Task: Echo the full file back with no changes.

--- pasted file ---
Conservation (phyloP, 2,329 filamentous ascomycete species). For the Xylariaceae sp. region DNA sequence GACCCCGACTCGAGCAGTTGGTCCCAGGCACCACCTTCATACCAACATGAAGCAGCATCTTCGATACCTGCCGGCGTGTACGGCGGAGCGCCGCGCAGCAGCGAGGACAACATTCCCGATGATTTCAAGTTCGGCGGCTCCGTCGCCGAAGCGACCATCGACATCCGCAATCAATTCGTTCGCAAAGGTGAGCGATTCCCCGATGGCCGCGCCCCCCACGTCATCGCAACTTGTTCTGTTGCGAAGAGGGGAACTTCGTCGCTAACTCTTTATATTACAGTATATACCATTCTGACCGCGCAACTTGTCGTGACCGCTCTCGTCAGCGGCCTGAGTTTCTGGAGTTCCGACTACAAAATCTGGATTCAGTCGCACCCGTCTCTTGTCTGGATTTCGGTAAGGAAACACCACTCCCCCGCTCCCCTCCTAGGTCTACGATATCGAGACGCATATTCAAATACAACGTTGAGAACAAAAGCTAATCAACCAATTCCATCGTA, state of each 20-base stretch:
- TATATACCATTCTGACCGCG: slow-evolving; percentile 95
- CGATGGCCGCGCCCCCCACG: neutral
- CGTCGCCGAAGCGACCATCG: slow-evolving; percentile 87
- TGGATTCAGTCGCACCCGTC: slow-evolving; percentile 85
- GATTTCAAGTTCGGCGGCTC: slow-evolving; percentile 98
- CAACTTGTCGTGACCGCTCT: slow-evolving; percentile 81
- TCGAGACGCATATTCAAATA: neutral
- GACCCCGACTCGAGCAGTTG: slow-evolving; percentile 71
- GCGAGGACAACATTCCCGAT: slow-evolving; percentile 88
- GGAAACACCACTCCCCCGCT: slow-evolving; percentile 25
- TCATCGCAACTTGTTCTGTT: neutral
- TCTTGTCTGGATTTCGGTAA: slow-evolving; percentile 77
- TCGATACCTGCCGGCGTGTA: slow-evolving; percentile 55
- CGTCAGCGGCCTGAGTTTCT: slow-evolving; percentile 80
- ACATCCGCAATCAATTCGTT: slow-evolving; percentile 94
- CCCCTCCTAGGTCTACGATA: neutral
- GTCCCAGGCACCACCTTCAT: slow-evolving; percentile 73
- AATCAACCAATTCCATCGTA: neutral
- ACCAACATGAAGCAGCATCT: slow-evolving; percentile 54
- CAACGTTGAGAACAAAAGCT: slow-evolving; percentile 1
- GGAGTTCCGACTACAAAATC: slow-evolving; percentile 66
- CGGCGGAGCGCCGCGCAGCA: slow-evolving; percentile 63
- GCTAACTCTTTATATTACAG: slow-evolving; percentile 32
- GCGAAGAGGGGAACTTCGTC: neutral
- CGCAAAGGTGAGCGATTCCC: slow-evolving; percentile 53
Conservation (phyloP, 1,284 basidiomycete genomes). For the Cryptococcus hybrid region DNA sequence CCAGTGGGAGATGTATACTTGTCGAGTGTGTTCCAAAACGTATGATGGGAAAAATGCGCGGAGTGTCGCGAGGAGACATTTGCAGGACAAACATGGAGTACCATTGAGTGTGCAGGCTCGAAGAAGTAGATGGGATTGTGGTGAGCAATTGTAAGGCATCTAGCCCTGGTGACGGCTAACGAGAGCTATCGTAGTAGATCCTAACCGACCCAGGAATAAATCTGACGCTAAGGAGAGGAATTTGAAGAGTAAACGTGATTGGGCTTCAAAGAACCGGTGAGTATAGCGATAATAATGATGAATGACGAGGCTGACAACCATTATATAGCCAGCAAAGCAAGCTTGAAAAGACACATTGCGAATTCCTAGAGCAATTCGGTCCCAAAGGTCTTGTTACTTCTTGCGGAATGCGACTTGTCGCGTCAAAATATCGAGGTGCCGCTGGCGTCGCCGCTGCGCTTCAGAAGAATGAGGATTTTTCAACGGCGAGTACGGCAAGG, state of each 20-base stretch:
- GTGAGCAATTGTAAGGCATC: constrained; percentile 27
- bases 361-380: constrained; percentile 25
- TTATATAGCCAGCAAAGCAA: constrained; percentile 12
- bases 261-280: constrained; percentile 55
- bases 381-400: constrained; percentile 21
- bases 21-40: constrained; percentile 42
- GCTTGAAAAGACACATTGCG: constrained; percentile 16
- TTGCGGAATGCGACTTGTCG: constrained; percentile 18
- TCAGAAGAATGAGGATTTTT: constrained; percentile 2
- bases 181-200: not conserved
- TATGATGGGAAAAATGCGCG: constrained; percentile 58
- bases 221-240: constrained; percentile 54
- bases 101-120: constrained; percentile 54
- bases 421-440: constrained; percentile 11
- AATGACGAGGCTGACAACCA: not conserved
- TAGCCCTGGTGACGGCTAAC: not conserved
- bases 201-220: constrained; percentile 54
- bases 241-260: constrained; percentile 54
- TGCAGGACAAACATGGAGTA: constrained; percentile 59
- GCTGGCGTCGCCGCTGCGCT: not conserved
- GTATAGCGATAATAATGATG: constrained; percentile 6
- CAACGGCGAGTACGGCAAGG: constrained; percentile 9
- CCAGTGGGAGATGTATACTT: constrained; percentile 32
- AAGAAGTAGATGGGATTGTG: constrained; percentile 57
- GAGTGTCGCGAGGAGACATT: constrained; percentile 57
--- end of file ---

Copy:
Conservation (phyloP, 2,329 filamentous ascomycete species). For the Xylariaceae sp. region DNA sequence GACCCCGACTCGAGCAGTTGGTCCCAGGCACCACCTTCATACCAACATGAAGCAGCATCTTCGATACCTGCCGGCGTGTACGGCGGAGCGCCGCGCAGCAGCGAGGACAACATTCCCGATGATTTCAAGTTCGGCGGCTCCGTCGCCGAAGCGACCATCGACATCCGCAATCAATTCGTTCGCAAAGGTGAGCGATTCCCCGATGGCCGCGCCCCCCACGTCATCGCAACTTGTTCTGTTGCGAAGAGGGGAACTTCGTCGCTAACTCTTTATATTACAGTATATACCATTCTGACCGCGCAACTTGTCGTGACCGCTCTCGTCAGCGGCCTGAGTTTCTGGAGTTCCGACTACAAAATCTGGATTCAGTCGCACCCGTCTCTTGTCTGGATTTCGGTAAGGAAACACCACTCCCCCGCTCCCCTCCTAGGTCTACGATATCGAGACGCATATTCAAATACAACGTTGAGAACAAAAGCTAATCAACCAATTCCATCGTA, state of each 20-base stretch:
- TATATACCATTCTGACCGCG: slow-evolving; percentile 95
- CGATGGCCGCGCCCCCCACG: neutral
- CGTCGCCGAAGCGACCATCG: slow-evolving; percentile 87
- TGGATTCAGTCGCACCCGTC: slow-evolving; percentile 85
- GATTTCAAGTTCGGCGGCTC: slow-evolving; percentile 98
- CAACTTGTCGTGACCGCTCT: slow-evolving; percentile 81
- TCGAGACGCATATTCAAATA: neutral
- GACCCCGACTCGAGCAGTTG: slow-evolving; percentile 71
- GCGAGGACAACATTCCCGAT: slow-evolving; percentile 88
- GGAAACACCACTCCCCCGCT: slow-evolving; percentile 25
- TCATCGCAACTTGTTCTGTT: neutral
- TCTTGTCTGGATTTCGGTAA: slow-evolving; percentile 77
- TCGATACCTGCCGGCGTGTA: slow-evolving; percentile 55
- CGTCAGCGGCCTGAGTTTCT: slow-evolving; percentile 80
- ACATCCGCAATCAATTCGTT: slow-evolving; percentile 94
- CCCCTCCTAGGTCTACGATA: neutral
- GTCCCAGGCACCACCTTCAT: slow-evolving; percentile 73
- AATCAACCAATTCCATCGTA: neutral
- ACCAACATGAAGCAGCATCT: slow-evolving; percentile 54
- CAACGTTGAGAACAAAAGCT: slow-evolving; percentile 1
- GGAGTTCCGACTACAAAATC: slow-evolving; percentile 66
- CGGCGGAGCGCCGCGCAGCA: slow-evolving; percentile 63
- GCTAACTCTTTATATTACAG: slow-evolving; percentile 32
- GCGAAGAGGGGAACTTCGTC: neutral
- CGCAAAGGTGAGCGATTCCC: slow-evolving; percentile 53
Conservation (phyloP, 1,284 basidiomycete genomes). For the Cryptococcus hybrid region DNA sequence CCAGTGGGAGATGTATACTTGTCGAGTGTGTTCCAAAACGTATGATGGGAAAAATGCGCGGAGTGTCGCGAGGAGACATTTGCAGGACAAACATGGAGTACCATTGAGTGTGCAGGCTCGAAGAAGTAGATGGGATTGTGGTGAGCAATTGTAAGGCATCTAGCCCTGGTGACGGCTAACGAGAGCTATCGTAGTAGATCCTAACCGACCCAGGAATAAATCTGACGCTAAGGAGAGGAATTTGAAGAGTAAACGTGATTGGGCTTCAAAGAACCGGTGAGTATAGCGATAATAATGATGAATGACGAGGCTGACAACCATTATATAGCCAGCAAAGCAAGCTTGAAAAGACACATTGCGAATTCCTAGAGCAATTCGGTCCCAAAGGTCTTGTTACTTCTTGCGGAATGCGACTTGTCGCGTCAAAATATCGAGGTGCCGCTGGCGTCGCCGCTGCGCTTCAGAAGAATGAGGATTTTTCAACGGCGAGTACGGCAAGG, state of each 20-base stretch:
- GTGAGCAATTGTAAGGCATC: constrained; percentile 27
- bases 361-380: constrained; percentile 25
- TTATATAGCCAGCAAAGCAA: constrained; percentile 12
- bases 261-280: constrained; percentile 55
- bases 381-400: constrained; percentile 21
- bases 21-40: constrained; percentile 42
- GCTTGAAAAGACACATTGCG: constrained; percentile 16
- TTGCGGAATGCGACTTGTCG: constrained; percentile 18
- TCAGAAGAATGAGGATTTTT: constrained; percentile 2
- bases 181-200: not conserved
- TATGATGGGAAAAATGCGCG: constrained; percentile 58
- bases 221-240: constrained; percentile 54
- bases 101-120: constrained; percentile 54
- bases 421-440: constrained; percentile 11
- AATGACGAGGCTGACAACCA: not conserved
- TAGCCCTGGTGACGGCTAAC: not conserved
- bases 201-220: constrained; percentile 54
- bases 241-260: constrained; percentile 54
- TGCAGGACAAACATGGAGTA: constrained; percentile 59
- GCTGGCGTCGCCGCTGCGCT: not conserved
- GTATAGCGATAATAATGATG: constrained; percentile 6
- CAACGGCGAGTACGGCAAGG: constrained; percentile 9
- CCAGTGGGAGATGTATACTT: constrained; percentile 32
- AAGAAGTAGATGGGATTGTG: constrained; percentile 57
- GAGTGTCGCGAGGAGACATT: constrained; percentile 57